• Indigenous peoples in Cameroon

    Indigenous peoples in Cameroon

    In Cameroon, the hunter-gatherers and the Mbororo constitute the biggest groups of indigenous peoples. Cameroon adopted the UN Declaration on the Rights of Indigenous Peoples in 2007.
  • Data

    2007: Cameroon adopted the UN Declaration on the Rights of Indigenous Peoples 2008: The government of Cameroon passed a decree to officially recognise the International Day of the World’s Indigenous Peoples 1,000 Mbororo pastoralists celebrated the International Day of the World's Indigenous Peoples 9 August 2016
  • Land rights

    Our partnerships with local organisations engage and empower indigenous peoples. We support network building and knowledge sharing. We provide financial support and capacity development to indigenous peoples’ organisations and institutions.
  • Climate

    We advocate for indigenous peoples rights at the local, national, regional and international level. The aim is to bridge the gap between international declarations and principles and local legislation and policy processes.
  • Governance

Indigenous peoples in Cameroon

Among Cameroon’s more than 20 million inhabitants, some communities self-identify as indigenous. These include the hunter-gatherer "Pygmies", the Mbororo pastoralists and the Kirdi mountain communities.

The "Pygmies"

Together the "Pygmies" represent around 0.4% of the total population of Cameroon. They can be further divided into three sub-groups:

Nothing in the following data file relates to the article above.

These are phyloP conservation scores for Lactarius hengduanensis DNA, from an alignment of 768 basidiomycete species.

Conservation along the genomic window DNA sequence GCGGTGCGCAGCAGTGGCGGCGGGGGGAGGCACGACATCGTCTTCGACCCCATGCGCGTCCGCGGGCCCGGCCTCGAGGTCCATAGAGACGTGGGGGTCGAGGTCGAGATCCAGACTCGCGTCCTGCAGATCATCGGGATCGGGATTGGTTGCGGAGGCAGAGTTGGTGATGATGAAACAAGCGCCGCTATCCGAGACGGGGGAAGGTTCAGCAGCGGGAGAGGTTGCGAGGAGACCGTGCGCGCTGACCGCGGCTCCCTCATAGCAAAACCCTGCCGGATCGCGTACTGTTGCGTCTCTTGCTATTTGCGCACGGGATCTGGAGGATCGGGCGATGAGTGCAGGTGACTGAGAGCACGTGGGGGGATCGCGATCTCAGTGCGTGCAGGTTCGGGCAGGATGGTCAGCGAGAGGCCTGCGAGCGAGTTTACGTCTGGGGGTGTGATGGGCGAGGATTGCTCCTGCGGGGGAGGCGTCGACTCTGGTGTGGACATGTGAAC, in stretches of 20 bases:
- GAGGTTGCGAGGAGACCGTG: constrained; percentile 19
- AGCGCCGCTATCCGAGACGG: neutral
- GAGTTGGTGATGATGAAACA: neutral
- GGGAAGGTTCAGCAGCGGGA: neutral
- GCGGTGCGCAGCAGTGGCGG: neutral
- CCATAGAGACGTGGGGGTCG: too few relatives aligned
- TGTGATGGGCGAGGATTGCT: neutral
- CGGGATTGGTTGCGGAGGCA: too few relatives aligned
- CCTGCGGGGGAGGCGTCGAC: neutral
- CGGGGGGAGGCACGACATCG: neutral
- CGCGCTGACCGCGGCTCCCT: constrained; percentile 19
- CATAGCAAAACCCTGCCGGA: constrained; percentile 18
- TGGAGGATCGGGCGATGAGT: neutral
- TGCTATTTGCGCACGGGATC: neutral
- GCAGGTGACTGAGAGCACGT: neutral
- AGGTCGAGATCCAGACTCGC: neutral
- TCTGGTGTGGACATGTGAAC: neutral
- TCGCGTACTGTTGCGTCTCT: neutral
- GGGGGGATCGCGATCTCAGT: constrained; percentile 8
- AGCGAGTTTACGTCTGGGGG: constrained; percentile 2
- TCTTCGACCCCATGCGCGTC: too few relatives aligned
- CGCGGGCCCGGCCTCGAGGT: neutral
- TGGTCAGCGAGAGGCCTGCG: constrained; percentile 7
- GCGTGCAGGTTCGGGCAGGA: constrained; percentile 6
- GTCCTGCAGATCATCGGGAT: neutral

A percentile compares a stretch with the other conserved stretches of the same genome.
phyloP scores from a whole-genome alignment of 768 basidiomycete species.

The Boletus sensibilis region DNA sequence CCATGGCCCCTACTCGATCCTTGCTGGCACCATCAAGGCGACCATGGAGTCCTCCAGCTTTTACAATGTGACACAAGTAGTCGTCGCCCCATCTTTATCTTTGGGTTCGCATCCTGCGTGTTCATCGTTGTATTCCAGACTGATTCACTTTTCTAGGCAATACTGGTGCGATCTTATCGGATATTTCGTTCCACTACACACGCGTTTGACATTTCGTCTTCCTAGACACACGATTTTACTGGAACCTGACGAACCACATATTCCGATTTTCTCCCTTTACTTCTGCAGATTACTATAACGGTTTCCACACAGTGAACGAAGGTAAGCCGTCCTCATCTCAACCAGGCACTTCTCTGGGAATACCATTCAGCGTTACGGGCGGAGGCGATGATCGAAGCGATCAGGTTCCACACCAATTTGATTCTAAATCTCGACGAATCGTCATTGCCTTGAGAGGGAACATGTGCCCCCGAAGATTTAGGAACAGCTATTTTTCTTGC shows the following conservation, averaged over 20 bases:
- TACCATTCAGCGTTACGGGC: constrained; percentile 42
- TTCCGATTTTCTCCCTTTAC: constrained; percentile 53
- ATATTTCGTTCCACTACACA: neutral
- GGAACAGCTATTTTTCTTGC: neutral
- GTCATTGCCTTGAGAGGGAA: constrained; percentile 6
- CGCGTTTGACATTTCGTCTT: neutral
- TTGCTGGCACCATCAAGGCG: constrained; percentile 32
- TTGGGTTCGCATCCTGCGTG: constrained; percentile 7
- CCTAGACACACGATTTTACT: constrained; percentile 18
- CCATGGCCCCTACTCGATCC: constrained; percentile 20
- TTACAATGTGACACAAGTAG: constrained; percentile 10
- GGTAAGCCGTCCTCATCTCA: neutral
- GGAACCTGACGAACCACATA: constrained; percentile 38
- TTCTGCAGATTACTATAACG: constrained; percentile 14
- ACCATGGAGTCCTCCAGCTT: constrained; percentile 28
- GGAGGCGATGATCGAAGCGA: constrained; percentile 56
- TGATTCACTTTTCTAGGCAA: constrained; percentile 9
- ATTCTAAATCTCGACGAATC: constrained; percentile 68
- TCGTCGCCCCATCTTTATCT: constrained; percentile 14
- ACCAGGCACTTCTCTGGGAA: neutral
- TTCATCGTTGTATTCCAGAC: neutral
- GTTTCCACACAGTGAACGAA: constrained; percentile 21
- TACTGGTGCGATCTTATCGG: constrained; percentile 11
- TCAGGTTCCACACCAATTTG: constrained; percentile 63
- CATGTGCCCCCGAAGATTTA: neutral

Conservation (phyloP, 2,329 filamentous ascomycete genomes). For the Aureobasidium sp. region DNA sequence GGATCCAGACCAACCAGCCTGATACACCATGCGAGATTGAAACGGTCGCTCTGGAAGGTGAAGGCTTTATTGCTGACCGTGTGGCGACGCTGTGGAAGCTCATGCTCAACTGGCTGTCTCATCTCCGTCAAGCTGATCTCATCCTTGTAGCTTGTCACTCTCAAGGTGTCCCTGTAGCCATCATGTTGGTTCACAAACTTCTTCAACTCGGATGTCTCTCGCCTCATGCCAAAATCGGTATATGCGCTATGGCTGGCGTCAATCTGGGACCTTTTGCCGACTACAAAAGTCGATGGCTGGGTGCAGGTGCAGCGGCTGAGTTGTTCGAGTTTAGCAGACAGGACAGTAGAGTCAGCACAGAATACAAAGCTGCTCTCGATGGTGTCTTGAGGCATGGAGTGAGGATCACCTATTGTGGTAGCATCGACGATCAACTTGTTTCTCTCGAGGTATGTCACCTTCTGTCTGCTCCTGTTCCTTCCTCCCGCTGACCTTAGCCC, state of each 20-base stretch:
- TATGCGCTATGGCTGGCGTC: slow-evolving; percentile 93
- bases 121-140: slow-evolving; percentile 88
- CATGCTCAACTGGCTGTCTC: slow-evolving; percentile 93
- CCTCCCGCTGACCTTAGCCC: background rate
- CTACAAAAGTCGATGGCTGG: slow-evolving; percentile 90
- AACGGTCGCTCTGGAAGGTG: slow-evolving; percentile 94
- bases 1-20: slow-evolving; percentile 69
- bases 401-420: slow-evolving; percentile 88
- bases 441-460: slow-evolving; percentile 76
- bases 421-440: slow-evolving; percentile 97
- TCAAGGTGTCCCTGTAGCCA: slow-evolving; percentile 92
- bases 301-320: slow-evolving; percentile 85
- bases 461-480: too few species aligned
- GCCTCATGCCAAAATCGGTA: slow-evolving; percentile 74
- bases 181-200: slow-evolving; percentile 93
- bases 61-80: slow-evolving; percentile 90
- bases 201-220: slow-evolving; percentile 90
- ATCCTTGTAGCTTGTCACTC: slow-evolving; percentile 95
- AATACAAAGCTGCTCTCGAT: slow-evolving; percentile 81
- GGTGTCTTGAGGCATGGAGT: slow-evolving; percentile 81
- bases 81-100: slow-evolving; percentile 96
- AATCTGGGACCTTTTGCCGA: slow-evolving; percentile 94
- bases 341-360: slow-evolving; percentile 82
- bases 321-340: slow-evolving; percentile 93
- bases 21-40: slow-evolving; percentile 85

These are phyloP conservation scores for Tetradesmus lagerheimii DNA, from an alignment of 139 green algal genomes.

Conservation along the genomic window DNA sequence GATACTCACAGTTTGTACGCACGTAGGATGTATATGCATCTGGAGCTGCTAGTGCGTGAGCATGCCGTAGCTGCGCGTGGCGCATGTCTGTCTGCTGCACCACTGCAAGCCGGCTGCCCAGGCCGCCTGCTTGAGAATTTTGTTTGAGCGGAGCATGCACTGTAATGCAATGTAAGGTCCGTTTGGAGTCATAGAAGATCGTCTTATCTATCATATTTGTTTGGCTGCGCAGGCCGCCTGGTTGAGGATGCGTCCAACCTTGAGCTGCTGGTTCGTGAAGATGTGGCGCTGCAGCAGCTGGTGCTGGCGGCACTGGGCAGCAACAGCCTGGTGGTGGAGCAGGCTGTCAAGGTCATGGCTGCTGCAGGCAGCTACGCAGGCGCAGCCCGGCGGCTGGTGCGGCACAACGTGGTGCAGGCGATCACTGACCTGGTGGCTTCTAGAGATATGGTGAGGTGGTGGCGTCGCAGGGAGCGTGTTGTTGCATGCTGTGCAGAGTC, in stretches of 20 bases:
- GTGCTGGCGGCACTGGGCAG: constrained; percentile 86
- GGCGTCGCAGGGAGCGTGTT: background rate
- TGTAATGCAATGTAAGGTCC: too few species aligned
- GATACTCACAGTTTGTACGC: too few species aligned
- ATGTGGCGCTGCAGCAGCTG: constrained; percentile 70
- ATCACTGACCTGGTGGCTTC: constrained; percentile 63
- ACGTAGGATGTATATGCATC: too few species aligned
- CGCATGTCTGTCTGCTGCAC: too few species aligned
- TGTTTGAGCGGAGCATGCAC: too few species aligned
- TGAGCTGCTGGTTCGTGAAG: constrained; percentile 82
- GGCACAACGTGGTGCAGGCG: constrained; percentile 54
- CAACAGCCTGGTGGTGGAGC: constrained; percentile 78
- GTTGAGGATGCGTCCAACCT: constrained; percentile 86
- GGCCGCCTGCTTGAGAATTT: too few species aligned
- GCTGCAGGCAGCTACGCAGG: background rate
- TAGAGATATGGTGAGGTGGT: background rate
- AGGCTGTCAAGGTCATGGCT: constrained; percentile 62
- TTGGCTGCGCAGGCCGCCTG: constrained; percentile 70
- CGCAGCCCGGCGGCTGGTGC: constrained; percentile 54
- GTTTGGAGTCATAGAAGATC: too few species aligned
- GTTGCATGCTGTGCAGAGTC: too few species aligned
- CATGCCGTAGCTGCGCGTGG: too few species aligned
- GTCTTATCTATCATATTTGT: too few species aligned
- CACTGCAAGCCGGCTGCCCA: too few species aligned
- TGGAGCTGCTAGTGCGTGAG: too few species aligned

• The Bagyeli or Bakola, estimated at about 24,000 people
  • The Baka, estimated at about 40,000 people
  • The Bedzan, estimated at about 1,500 people

These communities live along the forested borders with Gabon, the Republic of Congo and the Central African Republic.

The Mbororo

The Mbororo living in Cameroon are estimated to number over 1 million people and they make up approx. 12% of the population. The Mbororo live primarily along the borders with Nigeria, Chad and the Central African Republic. Three groups of Mbororo are found in Cameroon:

  • The Wodaabe in the Northern Region of Cameroon
  • The Jafun, who live primarily in the North-West, West, Adamawa and Eastern Regions
  • The Galegi, popularly known as the Aku, who live in the East, Adamawa, West and North-West Regions

The Kirdi

The Kirdi communities live high up in the Mandara Mountain range, in the north of Cameroon. Their precise number is not known.

Legislation Concerning Indigenous Peoples

The Constitution of the Republic of Cameroon uses the word “indigenous”; however, it is not clear to whom it can be applied.

Nevertheless, with the development in international law, civil society and the government are increasingly using the term "indigenous" to refer to the Pygmies, Mbororo and Kirdi.

The country has adopted a Plan for the Development of the “Pygmy” Peoples within the context of its Poverty Reduction Strategy Paper.

A Plan for Indigenous and Vulnerable Peoples has also been developed in the context of the oil pipeline carrying Chadian oil to the Cameroonian port of Kribi.

Cameroon voted in favour of the UN Declaration on the Rights of Indigenous Peoples (UNDRIP) in 2007 but has not ratified ILO Convention 169.

Yearly Update

Download the 2016 yearbook article on indigenous peoples in Cameroon to learn about major developments and events during 2015.




IWGIA - International Work Group for Indigenous Affairs - is a global human rights organisation dedicated to promoting, protecting and defending indigenous peoples’ rights. Read more.

Indigenous World

IWGIA's global report, the Indigenous World, provides an update of the current situation for indigenous peoples worldwide. The Indigenous World 2019.

Contact IWGIA

Prinsessegade 29 B, 3rd floor
DK 1422 Copenhagen
Phone: (+45) 53 73 28 30
E-mail: iwgia@iwgia.org
CVR: 81294410

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